June 27th, 2010

[URBAN NOTE] Today, in Toronto under the G20

By the time that I was ready to go on from work on of my co-workers, who lives in the area around the University of Toronto perhaps a half-hour's walk north of the G20 summit area, told me that someone set a police car on fire in front of her apartment.

The Globe and Mail's timeline suggests that the Black Bloc protesters had begun their work around 3 o'clock, breaking out of the crowd to start attacking different outlets--an American Eagle, a Starbucks, a Scotiabank--on Queen Street West and Yonge, too, as the below video shows. Yonge was unprotected by police.



All were eventually redirected north and east and the whole body of protesters being dispersed a bit after 7 o'clock. Long before that, the TTC had made the decision to halt all subway service below Bloor Street, along with the streetcars, and left only two bus routes bracketing the downtown running.



I like Aaron Wherry's description of Toronto as being in a state of "stupid chaos." Toronto is pretty far from succmbing to a provisional revolutionary government of any kind, most Torontonians simply staying away from the downtown core--I know a few people who have vacated the city entirely--and people who wanted to go somewhere managing, somehow, soccer fans hoping to see the Toronto FC perform being given a dedicated bus starting from Bathurst Station. Attendance at various events is still very depressed, notwithstanding reported hopes that business will not collapse, but even thrive.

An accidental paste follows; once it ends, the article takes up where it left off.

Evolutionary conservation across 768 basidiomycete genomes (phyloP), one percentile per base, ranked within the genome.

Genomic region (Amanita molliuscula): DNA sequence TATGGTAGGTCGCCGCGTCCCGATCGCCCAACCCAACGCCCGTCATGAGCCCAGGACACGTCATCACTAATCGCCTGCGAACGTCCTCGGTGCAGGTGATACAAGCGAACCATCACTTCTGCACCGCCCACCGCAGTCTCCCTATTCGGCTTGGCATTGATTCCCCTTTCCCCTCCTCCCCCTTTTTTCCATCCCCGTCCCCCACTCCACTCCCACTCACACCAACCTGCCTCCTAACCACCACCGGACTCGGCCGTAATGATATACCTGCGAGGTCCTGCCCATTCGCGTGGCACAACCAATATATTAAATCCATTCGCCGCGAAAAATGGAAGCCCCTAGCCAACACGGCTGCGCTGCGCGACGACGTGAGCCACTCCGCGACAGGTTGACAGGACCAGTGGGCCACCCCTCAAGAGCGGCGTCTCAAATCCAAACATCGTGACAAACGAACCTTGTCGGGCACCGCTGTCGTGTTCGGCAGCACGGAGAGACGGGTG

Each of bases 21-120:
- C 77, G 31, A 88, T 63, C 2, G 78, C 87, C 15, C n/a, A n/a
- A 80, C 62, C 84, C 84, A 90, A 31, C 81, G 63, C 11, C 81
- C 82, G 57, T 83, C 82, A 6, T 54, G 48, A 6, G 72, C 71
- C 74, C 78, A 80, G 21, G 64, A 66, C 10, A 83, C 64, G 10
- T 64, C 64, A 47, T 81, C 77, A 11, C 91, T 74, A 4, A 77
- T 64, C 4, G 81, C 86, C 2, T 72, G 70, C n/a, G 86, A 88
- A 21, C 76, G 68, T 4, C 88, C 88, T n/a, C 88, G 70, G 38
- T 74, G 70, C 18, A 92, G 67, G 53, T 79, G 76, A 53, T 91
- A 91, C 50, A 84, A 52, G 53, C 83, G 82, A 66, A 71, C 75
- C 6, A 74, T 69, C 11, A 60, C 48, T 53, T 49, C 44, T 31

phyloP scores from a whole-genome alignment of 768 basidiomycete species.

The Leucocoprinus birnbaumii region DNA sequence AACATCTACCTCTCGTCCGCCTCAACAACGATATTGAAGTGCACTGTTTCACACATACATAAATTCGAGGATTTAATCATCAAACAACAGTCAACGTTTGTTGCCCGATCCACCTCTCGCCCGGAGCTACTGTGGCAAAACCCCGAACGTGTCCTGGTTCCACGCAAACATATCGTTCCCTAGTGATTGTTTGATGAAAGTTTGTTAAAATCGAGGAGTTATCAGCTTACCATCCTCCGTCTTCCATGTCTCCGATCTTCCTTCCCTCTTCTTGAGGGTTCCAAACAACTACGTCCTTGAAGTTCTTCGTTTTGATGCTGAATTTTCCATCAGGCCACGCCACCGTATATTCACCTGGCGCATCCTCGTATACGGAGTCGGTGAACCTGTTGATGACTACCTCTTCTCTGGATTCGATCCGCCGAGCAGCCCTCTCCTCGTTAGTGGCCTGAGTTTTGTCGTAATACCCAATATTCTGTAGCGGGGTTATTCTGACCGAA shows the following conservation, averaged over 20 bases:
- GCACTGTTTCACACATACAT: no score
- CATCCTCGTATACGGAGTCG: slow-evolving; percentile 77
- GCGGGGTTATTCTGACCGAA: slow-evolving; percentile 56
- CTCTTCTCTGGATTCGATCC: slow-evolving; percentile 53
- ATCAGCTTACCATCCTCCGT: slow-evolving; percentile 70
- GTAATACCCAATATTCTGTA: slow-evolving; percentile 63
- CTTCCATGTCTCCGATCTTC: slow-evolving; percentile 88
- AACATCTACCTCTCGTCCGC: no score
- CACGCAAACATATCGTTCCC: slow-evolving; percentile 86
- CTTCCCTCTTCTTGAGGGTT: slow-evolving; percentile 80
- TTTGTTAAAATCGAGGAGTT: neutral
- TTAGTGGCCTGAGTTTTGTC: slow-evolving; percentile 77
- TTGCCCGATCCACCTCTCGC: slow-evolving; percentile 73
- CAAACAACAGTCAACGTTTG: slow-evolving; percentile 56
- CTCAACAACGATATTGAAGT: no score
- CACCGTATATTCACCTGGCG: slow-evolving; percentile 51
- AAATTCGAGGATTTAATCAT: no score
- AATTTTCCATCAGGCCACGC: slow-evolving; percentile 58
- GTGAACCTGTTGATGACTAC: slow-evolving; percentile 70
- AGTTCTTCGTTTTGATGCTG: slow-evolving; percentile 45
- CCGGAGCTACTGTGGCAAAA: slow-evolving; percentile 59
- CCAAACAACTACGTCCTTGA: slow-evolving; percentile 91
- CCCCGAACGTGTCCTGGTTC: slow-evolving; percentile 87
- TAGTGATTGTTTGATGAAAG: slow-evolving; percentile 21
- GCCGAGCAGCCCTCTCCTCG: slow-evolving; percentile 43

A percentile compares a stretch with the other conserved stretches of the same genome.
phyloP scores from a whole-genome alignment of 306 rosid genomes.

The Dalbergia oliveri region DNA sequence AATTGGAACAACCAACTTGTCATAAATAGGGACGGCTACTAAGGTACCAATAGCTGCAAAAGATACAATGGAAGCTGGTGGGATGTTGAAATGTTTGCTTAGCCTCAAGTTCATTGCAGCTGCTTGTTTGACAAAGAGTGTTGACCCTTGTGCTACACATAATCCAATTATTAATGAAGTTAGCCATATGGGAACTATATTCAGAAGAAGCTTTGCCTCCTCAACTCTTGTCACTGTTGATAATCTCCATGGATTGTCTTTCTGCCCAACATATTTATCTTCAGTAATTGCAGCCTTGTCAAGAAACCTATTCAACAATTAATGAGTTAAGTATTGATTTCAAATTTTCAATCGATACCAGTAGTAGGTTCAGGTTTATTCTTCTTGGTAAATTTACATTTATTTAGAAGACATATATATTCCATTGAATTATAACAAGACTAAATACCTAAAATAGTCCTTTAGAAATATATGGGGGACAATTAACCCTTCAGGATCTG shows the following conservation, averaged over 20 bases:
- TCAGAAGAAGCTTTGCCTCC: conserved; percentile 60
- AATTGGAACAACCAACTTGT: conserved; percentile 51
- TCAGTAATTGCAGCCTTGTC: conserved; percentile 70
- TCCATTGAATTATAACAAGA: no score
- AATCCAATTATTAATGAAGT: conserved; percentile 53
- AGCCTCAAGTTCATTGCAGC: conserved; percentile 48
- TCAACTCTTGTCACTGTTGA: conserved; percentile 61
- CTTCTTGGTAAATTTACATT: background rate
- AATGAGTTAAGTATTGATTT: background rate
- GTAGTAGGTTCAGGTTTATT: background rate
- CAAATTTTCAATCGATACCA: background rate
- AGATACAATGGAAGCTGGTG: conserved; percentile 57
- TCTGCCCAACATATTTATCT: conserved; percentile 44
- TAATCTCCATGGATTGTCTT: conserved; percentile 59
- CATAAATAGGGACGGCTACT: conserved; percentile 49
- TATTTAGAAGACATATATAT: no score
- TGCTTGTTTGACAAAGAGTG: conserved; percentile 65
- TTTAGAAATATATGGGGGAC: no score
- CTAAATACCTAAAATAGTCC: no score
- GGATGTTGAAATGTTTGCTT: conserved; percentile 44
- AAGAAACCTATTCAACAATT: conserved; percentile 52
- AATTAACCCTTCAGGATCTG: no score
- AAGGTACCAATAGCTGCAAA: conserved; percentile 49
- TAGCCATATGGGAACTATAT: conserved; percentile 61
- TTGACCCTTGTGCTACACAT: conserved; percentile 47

Violence is being blamed on the "Black Bloc" protesters, belonging not to a movement so much as maintaining a tactic of being selectively invisible: "The crowd, dressed in their black uniforms, moves as a blob, its members indistinguishable from one another. One will run from the pack and lob a rock through a window, before disappearing back into the mob." Presumably it is the sort of tactic supposed to trigger generalized police attacks against crowds and further radicalization; again, given a profound lack of interest in revolution, I have no idea how this is going to work. The Black Bloc is a post-modern cellular group, "made up of smaller groups of 10 or so activists, keeping head counts and decision-making quick and easy. Directions are passed through the mob with codes — on Saturday, “umbrella” was a call to move to the frontline." While resistant to being taken over, as Wikipedia notes it is pretty easy for outsiders like police to subvert the tactic users, who are prone to go off in all directions anyway.

For the most part, their targets are specific and symbolic: As the crowd tore across Queen St., they hammered police cruisers, attacked banks and other corporate companies. Yet they left a record store, a local tavern and an independent hardware shop untouched.